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China moves to restrict access to Google

Discussion in 'Tech, Gadgets & Science Forum' started by MziziMkavu, Mar 27, 2010.

  1. MziziMkavu

    MziziMkavu JF-Expert Member

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    Mar 27, 2010
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    Company began redirecting Chinese users to Hong Kong servers on Monday

    [​IMG]In this file photo, a Chinese flag flies over the company logo outside the Google China headquarters in Beijing. China accused Google of violating written promises when it redirected its search engine to Hong Kong.
    [​IMG] View related photos
    Liu Jin / AFP - Getty Images file

    msnbc.com staff and news service reports
    updated 12:56 p.m. ET March 23, 2010

    BEIJING - China moved to block access to Google's Hong Kong site, The New York Times reported Tuesday, after the Internet giant began redirecting tens of millions of Chinese users to its uncensored server in the former British colony.
    Google and China have been at odds for two months after the company said it would pull out part of its service if it had to keep censoring search engine results as required by Chinese law.
    On Monday, visitors to Google's old service for China, Google.cn, discovered they were being redirected to the Chinese-language service based in Hong Kong, which is semi-autonomous and has greater freedoms. Google does not censor searches there.
    This prompted a furious reaction from China Tuesday.
    "Google has violated its written promise it made when entering the Chinese market by stopping filtering its searching service and blaming China in insinuation for alleged hacker attacks," the official Xinhua News Agency quoted an official in a statement issued just hours after Google's announcement.
    "This is totally wrong. We're uncompromisingly opposed to the politicization of commercial issues, and express our discontent and indignation to Google for its unreasonable accusations and conducts," the unnamed official added.
    According to the New York Times, "Chinese users on Tuesday could not see the uncensored Hong Kong content because government computers either blocked the content or filtered links to searches for objectionable content before it reached them."
    Google's China urls www.google.com and www.google.com.cn are now automatically redirected to www.google.com.hk.
    Sensitive subjects censored
    AnNBC correspondent in Beijing reported that sensitive topics were unavailable despite Google's Hong Kong redirect.
    For example, searching for "Hu Jintao," the president's name, "Falun Gong," the name of a semi-religious sect frowned upon by the Chinese government, or "June 4th", the day of the Tiananmen Square massacre, in Google's Hong Kong site resulted in a message saying, "Internet Explorer can not display the Web page."
    Google's Gmail e-mail service remained accessible from within China, as did its news page, though attempts to call up specific articles on China were blocked.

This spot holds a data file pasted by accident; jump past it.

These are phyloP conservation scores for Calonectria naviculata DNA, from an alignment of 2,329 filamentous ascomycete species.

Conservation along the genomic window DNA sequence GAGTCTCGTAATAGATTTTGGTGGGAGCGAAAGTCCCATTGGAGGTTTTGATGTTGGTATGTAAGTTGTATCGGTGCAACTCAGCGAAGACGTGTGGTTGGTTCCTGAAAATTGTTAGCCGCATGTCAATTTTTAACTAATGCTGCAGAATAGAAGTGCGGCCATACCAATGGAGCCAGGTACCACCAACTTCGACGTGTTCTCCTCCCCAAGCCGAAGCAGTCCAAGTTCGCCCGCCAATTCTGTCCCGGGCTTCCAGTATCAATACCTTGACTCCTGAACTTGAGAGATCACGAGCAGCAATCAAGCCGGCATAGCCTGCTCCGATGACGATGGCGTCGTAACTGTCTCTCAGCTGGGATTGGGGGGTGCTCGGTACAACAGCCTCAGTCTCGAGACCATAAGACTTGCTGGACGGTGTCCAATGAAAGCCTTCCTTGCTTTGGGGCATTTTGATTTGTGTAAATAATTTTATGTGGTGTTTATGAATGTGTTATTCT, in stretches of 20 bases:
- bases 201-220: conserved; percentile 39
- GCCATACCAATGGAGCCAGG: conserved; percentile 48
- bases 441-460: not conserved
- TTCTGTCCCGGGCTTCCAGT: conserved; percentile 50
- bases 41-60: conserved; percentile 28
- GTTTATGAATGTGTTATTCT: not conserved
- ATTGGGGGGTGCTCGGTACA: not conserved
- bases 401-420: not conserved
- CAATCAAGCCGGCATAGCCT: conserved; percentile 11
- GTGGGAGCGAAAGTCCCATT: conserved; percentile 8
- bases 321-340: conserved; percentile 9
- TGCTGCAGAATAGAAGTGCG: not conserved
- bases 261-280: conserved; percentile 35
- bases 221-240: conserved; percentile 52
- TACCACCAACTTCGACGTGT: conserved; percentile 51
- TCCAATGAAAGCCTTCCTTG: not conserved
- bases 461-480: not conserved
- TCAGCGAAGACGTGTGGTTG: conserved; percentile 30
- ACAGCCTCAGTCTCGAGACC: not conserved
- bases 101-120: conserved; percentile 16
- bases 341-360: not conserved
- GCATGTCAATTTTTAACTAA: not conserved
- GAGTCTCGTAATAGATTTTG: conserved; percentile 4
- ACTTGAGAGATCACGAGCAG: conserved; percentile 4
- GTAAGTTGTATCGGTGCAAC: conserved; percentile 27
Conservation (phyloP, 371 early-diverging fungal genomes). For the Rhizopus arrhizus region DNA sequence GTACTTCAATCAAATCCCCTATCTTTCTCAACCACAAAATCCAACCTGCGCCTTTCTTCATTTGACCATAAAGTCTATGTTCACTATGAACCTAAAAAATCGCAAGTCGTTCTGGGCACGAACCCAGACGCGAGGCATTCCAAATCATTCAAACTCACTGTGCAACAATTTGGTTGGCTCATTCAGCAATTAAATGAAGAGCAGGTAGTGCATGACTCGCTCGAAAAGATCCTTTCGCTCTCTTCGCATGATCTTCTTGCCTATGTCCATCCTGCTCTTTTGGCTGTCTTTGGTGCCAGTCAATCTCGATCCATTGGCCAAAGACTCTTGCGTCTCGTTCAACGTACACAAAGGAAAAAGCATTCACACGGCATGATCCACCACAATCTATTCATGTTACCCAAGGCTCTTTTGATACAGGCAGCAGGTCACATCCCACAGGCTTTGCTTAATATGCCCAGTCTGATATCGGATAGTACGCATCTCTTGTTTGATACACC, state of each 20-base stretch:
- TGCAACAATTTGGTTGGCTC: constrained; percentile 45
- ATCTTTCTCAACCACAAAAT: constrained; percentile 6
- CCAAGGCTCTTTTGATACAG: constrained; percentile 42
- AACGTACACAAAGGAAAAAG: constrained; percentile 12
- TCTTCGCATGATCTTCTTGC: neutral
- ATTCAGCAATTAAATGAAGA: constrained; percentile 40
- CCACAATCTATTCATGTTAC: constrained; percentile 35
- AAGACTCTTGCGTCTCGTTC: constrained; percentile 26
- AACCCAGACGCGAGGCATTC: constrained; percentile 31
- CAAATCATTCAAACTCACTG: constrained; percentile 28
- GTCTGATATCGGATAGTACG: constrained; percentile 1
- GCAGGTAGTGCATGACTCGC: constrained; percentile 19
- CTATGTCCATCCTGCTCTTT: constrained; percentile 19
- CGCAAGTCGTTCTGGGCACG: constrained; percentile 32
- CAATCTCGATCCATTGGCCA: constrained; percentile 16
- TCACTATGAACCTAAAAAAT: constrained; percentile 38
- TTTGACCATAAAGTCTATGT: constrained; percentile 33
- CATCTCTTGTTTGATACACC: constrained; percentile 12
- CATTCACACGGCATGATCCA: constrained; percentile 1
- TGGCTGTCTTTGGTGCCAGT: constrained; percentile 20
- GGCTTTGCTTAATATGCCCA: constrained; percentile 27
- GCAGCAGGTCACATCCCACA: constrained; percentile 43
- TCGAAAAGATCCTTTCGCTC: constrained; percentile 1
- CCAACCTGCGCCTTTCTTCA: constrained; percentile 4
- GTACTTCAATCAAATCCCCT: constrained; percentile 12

Google's Hong Kong page had heralded the shift Monday. "Welcome to Google Search in China's new home," it said. The site also began displaying search results in the simplified Chinese characters used in mainland China.
    It was not clear whether Google notified regulators in advance about the switch to the Hong Kong service.
    Degree of autonomy
    Although Hong Kong is part of China, it was granted a degree of autonomy when it was returned to Chinese rule by the U.K. 13 years ago.
    [​IMG]
    Its legal and political freedoms were largely preserved. That has made Hong Kong an appealing home base for companies operating in mainland China, which in turn has troubled Beijing, said Nicholas Bequelin, Human Rights Watch's senior Asia researcher.
    "China may also read this as a challenge to its sovereignty of Hong Kong," Bequelin said. Google's move "is probably going to put the heat on the Hong Kong authorities, (whose) leadership is handpicked by Beijing."
    In 2006, when it opened operations in Beijing, Google tried to better reach Web users in China by setting up Google.cn, which returned tailored search results. That meant complying with rules requiring the omission of search results the government deemed subversive or pornographic. Google's pages for China noted that some results had been excluded. But the complicity sparked widespread criticism among Google supporters, including some of its own employees, who believed the company was violating its "Don't Be Evil" motto.
    The Chinese government uses filters to restrict the links that can be clicked by mainland audiences. It has completely shut off YouTube, Facebook and Twitter. China has an estimated 350 million Internet users.

    CONTINUED : Hacking attacks prompted dispute1 | 2 | Next >


    http://www.msnbc.msn.com/id/35981427/ns/technology_and_science-security/
     
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